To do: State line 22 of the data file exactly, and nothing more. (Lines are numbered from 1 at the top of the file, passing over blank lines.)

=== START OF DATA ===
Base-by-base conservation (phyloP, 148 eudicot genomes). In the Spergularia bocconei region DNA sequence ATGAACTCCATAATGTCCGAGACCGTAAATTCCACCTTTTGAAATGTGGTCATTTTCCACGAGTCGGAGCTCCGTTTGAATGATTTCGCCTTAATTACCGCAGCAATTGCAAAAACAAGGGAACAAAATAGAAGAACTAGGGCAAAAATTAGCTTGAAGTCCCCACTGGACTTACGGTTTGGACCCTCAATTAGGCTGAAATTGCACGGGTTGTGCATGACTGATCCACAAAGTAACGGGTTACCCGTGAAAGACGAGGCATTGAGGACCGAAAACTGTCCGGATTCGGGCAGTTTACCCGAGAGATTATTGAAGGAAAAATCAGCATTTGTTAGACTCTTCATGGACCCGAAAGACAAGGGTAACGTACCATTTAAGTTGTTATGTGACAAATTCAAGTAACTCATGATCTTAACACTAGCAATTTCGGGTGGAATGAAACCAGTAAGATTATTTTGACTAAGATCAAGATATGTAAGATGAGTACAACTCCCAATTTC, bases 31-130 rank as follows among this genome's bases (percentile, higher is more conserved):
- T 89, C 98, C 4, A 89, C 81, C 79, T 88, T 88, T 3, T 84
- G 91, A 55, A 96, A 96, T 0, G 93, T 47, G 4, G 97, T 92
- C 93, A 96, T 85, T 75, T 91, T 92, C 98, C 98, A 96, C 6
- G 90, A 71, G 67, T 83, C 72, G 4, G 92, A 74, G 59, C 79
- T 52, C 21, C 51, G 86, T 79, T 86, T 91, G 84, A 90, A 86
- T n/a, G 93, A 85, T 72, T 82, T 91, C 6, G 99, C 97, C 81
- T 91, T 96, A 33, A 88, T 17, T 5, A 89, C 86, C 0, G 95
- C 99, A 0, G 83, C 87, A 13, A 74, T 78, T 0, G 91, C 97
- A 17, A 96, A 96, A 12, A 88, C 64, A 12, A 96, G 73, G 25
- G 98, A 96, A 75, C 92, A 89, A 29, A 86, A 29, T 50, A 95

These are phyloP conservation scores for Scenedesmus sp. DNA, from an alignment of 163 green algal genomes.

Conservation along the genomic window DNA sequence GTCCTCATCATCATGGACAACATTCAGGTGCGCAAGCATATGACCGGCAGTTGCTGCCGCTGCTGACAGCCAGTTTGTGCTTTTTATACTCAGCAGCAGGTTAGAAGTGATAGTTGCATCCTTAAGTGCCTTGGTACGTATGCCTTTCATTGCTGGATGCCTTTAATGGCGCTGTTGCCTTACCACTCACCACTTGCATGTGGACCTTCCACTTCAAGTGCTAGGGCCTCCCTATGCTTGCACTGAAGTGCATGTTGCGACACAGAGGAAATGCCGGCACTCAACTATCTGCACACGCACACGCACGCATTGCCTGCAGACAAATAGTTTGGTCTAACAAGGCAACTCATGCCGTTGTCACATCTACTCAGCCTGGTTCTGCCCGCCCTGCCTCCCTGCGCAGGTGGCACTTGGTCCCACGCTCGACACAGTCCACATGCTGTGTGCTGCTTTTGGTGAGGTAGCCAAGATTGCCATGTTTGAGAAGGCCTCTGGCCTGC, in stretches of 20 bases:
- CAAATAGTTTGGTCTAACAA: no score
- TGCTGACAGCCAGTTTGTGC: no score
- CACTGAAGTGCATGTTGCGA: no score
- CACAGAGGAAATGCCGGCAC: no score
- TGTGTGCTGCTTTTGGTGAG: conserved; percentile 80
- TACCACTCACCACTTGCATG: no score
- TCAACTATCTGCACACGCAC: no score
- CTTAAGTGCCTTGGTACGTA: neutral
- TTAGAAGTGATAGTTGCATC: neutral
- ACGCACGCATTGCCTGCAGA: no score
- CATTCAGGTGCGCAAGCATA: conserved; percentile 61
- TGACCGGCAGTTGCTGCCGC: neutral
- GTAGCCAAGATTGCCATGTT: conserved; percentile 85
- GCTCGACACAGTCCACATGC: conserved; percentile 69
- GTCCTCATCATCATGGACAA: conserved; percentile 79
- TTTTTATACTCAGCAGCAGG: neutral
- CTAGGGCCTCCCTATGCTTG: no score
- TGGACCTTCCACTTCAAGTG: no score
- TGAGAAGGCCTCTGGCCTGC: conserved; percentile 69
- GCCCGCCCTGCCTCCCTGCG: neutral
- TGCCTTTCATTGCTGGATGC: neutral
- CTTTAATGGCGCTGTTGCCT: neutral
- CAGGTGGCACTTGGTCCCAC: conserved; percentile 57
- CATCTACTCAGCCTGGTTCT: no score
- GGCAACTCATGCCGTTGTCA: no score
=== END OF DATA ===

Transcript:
- TTAGAAGTGATAGTTGCATC: neutral